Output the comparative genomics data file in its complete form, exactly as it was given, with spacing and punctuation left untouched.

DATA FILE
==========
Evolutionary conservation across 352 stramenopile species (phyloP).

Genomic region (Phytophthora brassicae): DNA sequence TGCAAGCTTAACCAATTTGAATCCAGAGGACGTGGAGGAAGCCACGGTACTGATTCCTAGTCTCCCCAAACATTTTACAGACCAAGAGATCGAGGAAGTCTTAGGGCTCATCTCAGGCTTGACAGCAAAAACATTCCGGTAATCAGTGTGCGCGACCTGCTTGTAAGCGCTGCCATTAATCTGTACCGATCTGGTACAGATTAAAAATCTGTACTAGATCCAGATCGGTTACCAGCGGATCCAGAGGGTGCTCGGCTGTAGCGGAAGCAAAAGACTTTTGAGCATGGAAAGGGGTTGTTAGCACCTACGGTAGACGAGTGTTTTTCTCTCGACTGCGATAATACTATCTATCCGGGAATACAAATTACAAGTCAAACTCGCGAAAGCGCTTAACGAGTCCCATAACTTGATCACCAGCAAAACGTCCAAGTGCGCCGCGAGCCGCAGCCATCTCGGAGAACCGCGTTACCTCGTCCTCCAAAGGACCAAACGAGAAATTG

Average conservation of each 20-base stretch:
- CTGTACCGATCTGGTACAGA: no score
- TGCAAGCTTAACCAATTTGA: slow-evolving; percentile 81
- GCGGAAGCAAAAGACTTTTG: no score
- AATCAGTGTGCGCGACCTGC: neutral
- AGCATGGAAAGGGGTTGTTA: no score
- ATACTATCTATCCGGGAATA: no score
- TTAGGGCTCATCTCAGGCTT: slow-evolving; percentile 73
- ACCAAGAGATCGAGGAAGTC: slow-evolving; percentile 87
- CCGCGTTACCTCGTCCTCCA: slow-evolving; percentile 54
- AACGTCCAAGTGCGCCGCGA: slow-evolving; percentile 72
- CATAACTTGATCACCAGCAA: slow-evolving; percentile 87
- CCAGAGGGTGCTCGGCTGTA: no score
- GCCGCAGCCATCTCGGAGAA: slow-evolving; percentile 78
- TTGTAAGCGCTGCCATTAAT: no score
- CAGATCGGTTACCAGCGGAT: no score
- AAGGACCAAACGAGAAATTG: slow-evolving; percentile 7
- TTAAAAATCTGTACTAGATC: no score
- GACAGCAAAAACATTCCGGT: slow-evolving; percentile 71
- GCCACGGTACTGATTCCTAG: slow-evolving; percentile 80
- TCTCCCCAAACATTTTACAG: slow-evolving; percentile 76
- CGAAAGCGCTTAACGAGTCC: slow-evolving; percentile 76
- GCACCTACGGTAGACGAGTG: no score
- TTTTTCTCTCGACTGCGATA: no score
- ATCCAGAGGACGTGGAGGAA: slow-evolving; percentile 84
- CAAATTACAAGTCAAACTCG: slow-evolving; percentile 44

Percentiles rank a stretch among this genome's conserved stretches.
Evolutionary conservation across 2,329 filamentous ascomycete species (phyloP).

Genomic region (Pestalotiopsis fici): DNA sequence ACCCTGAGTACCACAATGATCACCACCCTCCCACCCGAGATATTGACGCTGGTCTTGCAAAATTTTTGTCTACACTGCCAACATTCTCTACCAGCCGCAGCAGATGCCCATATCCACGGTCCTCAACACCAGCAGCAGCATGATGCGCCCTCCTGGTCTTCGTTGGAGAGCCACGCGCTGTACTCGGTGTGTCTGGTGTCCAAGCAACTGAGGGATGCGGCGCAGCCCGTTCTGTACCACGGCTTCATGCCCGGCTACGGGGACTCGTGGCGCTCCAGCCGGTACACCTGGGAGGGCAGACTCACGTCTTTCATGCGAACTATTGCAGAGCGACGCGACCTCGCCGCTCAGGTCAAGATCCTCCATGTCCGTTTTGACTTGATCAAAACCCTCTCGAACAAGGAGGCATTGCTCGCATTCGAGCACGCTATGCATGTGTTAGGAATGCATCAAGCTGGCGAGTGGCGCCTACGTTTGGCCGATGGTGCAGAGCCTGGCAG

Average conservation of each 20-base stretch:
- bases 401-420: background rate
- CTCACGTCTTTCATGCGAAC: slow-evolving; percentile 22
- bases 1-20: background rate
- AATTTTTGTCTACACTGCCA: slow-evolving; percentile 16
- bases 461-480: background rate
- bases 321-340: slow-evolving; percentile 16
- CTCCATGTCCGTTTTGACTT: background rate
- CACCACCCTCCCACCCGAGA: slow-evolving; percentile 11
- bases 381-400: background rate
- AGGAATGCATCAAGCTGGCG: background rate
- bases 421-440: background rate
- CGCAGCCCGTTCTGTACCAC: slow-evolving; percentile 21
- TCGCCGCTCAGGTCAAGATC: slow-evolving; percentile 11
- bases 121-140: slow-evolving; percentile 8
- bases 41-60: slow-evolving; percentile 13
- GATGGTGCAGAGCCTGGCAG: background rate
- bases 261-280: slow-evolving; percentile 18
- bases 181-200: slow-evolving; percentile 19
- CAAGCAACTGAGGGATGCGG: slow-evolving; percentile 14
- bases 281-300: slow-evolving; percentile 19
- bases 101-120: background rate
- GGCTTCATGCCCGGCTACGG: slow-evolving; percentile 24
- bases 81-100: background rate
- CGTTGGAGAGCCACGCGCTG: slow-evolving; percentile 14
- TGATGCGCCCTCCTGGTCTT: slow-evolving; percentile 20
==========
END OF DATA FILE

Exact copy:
Evolutionary conservation across 352 stramenopile species (phyloP).

Genomic region (Phytophthora brassicae): DNA sequence TGCAAGCTTAACCAATTTGAATCCAGAGGACGTGGAGGAAGCCACGGTACTGATTCCTAGTCTCCCCAAACATTTTACAGACCAAGAGATCGAGGAAGTCTTAGGGCTCATCTCAGGCTTGACAGCAAAAACATTCCGGTAATCAGTGTGCGCGACCTGCTTGTAAGCGCTGCCATTAATCTGTACCGATCTGGTACAGATTAAAAATCTGTACTAGATCCAGATCGGTTACCAGCGGATCCAGAGGGTGCTCGGCTGTAGCGGAAGCAAAAGACTTTTGAGCATGGAAAGGGGTTGTTAGCACCTACGGTAGACGAGTGTTTTTCTCTCGACTGCGATAATACTATCTATCCGGGAATACAAATTACAAGTCAAACTCGCGAAAGCGCTTAACGAGTCCCATAACTTGATCACCAGCAAAACGTCCAAGTGCGCCGCGAGCCGCAGCCATCTCGGAGAACCGCGTTACCTCGTCCTCCAAAGGACCAAACGAGAAATTG

Average conservation of each 20-base stretch:
- CTGTACCGATCTGGTACAGA: no score
- TGCAAGCTTAACCAATTTGA: slow-evolving; percentile 81
- GCGGAAGCAAAAGACTTTTG: no score
- AATCAGTGTGCGCGACCTGC: neutral
- AGCATGGAAAGGGGTTGTTA: no score
- ATACTATCTATCCGGGAATA: no score
- TTAGGGCTCATCTCAGGCTT: slow-evolving; percentile 73
- ACCAAGAGATCGAGGAAGTC: slow-evolving; percentile 87
- CCGCGTTACCTCGTCCTCCA: slow-evolving; percentile 54
- AACGTCCAAGTGCGCCGCGA: slow-evolving; percentile 72
- CATAACTTGATCACCAGCAA: slow-evolving; percentile 87
- CCAGAGGGTGCTCGGCTGTA: no score
- GCCGCAGCCATCTCGGAGAA: slow-evolving; percentile 78
- TTGTAAGCGCTGCCATTAAT: no score
- CAGATCGGTTACCAGCGGAT: no score
- AAGGACCAAACGAGAAATTG: slow-evolving; percentile 7
- TTAAAAATCTGTACTAGATC: no score
- GACAGCAAAAACATTCCGGT: slow-evolving; percentile 71
- GCCACGGTACTGATTCCTAG: slow-evolving; percentile 80
- TCTCCCCAAACATTTTACAG: slow-evolving; percentile 76
- CGAAAGCGCTTAACGAGTCC: slow-evolving; percentile 76
- GCACCTACGGTAGACGAGTG: no score
- TTTTTCTCTCGACTGCGATA: no score
- ATCCAGAGGACGTGGAGGAA: slow-evolving; percentile 84
- CAAATTACAAGTCAAACTCG: slow-evolving; percentile 44

Percentiles rank a stretch among this genome's conserved stretches.
Evolutionary conservation across 2,329 filamentous ascomycete species (phyloP).

Genomic region (Pestalotiopsis fici): DNA sequence ACCCTGAGTACCACAATGATCACCACCCTCCCACCCGAGATATTGACGCTGGTCTTGCAAAATTTTTGTCTACACTGCCAACATTCTCTACCAGCCGCAGCAGATGCCCATATCCACGGTCCTCAACACCAGCAGCAGCATGATGCGCCCTCCTGGTCTTCGTTGGAGAGCCACGCGCTGTACTCGGTGTGTCTGGTGTCCAAGCAACTGAGGGATGCGGCGCAGCCCGTTCTGTACCACGGCTTCATGCCCGGCTACGGGGACTCGTGGCGCTCCAGCCGGTACACCTGGGAGGGCAGACTCACGTCTTTCATGCGAACTATTGCAGAGCGACGCGACCTCGCCGCTCAGGTCAAGATCCTCCATGTCCGTTTTGACTTGATCAAAACCCTCTCGAACAAGGAGGCATTGCTCGCATTCGAGCACGCTATGCATGTGTTAGGAATGCATCAAGCTGGCGAGTGGCGCCTACGTTTGGCCGATGGTGCAGAGCCTGGCAG

Average conservation of each 20-base stretch:
- bases 401-420: background rate
- CTCACGTCTTTCATGCGAAC: slow-evolving; percentile 22
- bases 1-20: background rate
- AATTTTTGTCTACACTGCCA: slow-evolving; percentile 16
- bases 461-480: background rate
- bases 321-340: slow-evolving; percentile 16
- CTCCATGTCCGTTTTGACTT: background rate
- CACCACCCTCCCACCCGAGA: slow-evolving; percentile 11
- bases 381-400: background rate
- AGGAATGCATCAAGCTGGCG: background rate
- bases 421-440: background rate
- CGCAGCCCGTTCTGTACCAC: slow-evolving; percentile 21
- TCGCCGCTCAGGTCAAGATC: slow-evolving; percentile 11
- bases 121-140: slow-evolving; percentile 8
- bases 41-60: slow-evolving; percentile 13
- GATGGTGCAGAGCCTGGCAG: background rate
- bases 261-280: slow-evolving; percentile 18
- bases 181-200: slow-evolving; percentile 19
- CAAGCAACTGAGGGATGCGG: slow-evolving; percentile 14
- bases 281-300: slow-evolving; percentile 19
- bases 101-120: background rate
- GGCTTCATGCCCGGCTACGG: slow-evolving; percentile 24
- bases 81-100: background rate
- CGTTGGAGAGCCACGCGCTG: slow-evolving; percentile 14
- TGATGCGCCCTCCTGGTCTT: slow-evolving; percentile 20